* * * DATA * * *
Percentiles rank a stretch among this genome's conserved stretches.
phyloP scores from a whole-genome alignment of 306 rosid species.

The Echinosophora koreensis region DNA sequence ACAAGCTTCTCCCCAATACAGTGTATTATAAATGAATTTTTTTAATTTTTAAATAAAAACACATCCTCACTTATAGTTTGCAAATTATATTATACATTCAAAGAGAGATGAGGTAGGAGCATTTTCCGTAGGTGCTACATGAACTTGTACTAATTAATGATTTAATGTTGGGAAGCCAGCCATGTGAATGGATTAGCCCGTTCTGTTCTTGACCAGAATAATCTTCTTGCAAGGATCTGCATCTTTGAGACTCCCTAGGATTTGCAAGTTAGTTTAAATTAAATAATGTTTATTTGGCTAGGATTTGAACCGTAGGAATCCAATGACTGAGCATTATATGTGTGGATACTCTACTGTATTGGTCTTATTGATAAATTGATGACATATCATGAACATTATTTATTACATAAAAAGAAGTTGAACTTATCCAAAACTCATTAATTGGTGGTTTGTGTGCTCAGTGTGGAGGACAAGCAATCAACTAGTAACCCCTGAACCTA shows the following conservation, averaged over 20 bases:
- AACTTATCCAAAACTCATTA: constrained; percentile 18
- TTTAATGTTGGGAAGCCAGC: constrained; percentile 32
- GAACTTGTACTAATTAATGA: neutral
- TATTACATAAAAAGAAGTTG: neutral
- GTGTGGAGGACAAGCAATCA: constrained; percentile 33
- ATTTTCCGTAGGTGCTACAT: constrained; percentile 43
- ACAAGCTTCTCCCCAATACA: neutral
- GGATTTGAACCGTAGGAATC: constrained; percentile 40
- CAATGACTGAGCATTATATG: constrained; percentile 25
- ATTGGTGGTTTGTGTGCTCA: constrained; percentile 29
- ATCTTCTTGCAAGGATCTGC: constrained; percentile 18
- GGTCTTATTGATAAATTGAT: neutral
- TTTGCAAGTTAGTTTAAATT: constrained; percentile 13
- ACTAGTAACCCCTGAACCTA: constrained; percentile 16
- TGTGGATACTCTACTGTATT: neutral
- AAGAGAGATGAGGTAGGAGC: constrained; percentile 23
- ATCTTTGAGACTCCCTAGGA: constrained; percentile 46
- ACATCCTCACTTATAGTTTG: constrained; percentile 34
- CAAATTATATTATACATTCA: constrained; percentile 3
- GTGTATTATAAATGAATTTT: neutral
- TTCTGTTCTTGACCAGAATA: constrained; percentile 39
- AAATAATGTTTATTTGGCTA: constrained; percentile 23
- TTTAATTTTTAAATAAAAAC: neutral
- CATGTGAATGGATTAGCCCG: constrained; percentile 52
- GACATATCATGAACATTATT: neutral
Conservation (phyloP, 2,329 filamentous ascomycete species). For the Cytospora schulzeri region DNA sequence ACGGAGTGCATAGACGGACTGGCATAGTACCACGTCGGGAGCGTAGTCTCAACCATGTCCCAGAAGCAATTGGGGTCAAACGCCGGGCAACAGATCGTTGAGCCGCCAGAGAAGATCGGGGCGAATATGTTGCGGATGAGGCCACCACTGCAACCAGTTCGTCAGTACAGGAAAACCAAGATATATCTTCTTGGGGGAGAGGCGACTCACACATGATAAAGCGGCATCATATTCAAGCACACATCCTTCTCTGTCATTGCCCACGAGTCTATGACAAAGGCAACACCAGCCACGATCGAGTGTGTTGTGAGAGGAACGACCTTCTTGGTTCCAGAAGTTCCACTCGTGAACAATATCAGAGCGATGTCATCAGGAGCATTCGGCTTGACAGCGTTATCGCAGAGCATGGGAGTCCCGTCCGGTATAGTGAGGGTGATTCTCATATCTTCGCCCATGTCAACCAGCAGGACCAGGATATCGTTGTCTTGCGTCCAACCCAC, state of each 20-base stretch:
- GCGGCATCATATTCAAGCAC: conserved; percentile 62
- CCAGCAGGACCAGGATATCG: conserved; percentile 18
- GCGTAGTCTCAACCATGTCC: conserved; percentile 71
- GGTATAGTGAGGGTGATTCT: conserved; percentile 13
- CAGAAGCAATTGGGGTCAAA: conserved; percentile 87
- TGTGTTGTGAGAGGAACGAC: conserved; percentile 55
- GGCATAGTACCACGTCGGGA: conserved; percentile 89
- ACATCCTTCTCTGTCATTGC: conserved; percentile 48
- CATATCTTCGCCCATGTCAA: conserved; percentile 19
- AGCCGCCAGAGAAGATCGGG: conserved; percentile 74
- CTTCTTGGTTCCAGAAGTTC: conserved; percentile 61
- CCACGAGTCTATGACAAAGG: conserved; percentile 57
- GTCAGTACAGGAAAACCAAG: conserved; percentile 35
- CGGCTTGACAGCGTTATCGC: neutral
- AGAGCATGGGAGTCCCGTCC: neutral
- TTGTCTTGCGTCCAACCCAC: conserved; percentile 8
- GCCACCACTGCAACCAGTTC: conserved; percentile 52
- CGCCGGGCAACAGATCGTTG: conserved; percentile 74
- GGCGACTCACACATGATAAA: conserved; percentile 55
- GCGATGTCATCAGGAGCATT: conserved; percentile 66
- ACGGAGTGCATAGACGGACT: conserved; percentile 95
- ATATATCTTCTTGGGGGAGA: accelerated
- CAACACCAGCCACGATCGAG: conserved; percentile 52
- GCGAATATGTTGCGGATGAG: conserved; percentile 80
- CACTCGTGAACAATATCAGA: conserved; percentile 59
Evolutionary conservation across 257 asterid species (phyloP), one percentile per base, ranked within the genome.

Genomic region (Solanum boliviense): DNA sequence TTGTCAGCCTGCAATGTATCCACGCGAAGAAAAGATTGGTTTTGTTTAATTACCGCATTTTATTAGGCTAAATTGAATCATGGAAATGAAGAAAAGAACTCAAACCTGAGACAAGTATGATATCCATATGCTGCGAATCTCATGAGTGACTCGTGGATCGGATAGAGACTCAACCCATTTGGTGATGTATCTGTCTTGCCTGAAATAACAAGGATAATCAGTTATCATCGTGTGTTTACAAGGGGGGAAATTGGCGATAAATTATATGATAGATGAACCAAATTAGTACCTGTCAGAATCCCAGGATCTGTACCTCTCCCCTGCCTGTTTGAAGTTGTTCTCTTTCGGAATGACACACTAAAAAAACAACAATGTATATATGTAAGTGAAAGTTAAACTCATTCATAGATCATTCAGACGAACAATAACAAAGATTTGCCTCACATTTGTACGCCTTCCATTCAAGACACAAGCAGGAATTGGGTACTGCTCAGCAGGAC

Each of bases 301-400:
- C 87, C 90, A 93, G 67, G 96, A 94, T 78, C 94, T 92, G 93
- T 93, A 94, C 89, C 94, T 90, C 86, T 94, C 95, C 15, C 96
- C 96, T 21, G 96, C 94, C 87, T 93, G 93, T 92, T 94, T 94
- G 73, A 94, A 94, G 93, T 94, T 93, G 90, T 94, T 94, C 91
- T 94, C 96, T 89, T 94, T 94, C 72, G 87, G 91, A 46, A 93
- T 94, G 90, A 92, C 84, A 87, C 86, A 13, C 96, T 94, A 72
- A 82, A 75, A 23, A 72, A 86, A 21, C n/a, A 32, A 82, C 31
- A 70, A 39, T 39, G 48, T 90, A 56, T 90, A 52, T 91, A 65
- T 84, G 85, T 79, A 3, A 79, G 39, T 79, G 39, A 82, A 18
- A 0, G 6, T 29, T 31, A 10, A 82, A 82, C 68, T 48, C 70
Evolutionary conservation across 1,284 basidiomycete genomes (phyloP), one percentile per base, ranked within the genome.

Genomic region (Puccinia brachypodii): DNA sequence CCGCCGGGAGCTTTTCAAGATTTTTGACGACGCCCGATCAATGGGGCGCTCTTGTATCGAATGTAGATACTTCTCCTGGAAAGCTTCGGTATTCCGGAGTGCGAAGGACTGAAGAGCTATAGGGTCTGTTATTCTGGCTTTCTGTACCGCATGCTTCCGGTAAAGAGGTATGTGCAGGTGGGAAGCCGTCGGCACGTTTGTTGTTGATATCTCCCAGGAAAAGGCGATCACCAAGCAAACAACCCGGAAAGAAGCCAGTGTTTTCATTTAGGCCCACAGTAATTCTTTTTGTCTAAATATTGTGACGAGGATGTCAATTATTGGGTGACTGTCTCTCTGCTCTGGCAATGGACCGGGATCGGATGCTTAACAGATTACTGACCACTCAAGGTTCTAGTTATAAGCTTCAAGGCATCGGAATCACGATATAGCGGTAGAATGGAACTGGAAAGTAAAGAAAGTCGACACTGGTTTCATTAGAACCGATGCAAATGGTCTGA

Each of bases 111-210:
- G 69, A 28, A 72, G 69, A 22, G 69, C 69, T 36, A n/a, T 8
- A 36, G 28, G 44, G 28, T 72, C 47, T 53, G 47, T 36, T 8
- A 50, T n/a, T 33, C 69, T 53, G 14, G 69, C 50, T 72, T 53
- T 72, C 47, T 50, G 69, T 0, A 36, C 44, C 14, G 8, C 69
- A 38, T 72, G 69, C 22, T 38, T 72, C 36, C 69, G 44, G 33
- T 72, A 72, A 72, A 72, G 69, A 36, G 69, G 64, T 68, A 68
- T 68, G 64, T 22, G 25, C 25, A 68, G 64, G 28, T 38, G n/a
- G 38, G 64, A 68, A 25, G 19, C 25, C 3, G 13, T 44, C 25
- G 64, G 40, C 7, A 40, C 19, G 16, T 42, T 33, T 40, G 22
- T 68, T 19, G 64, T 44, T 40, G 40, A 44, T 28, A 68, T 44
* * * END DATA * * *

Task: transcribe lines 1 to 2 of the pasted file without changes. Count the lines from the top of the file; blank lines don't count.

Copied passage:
Percentiles rank a stretch among this genome's conserved stretches.
phyloP scores from a whole-genome alignment of 306 rosid species.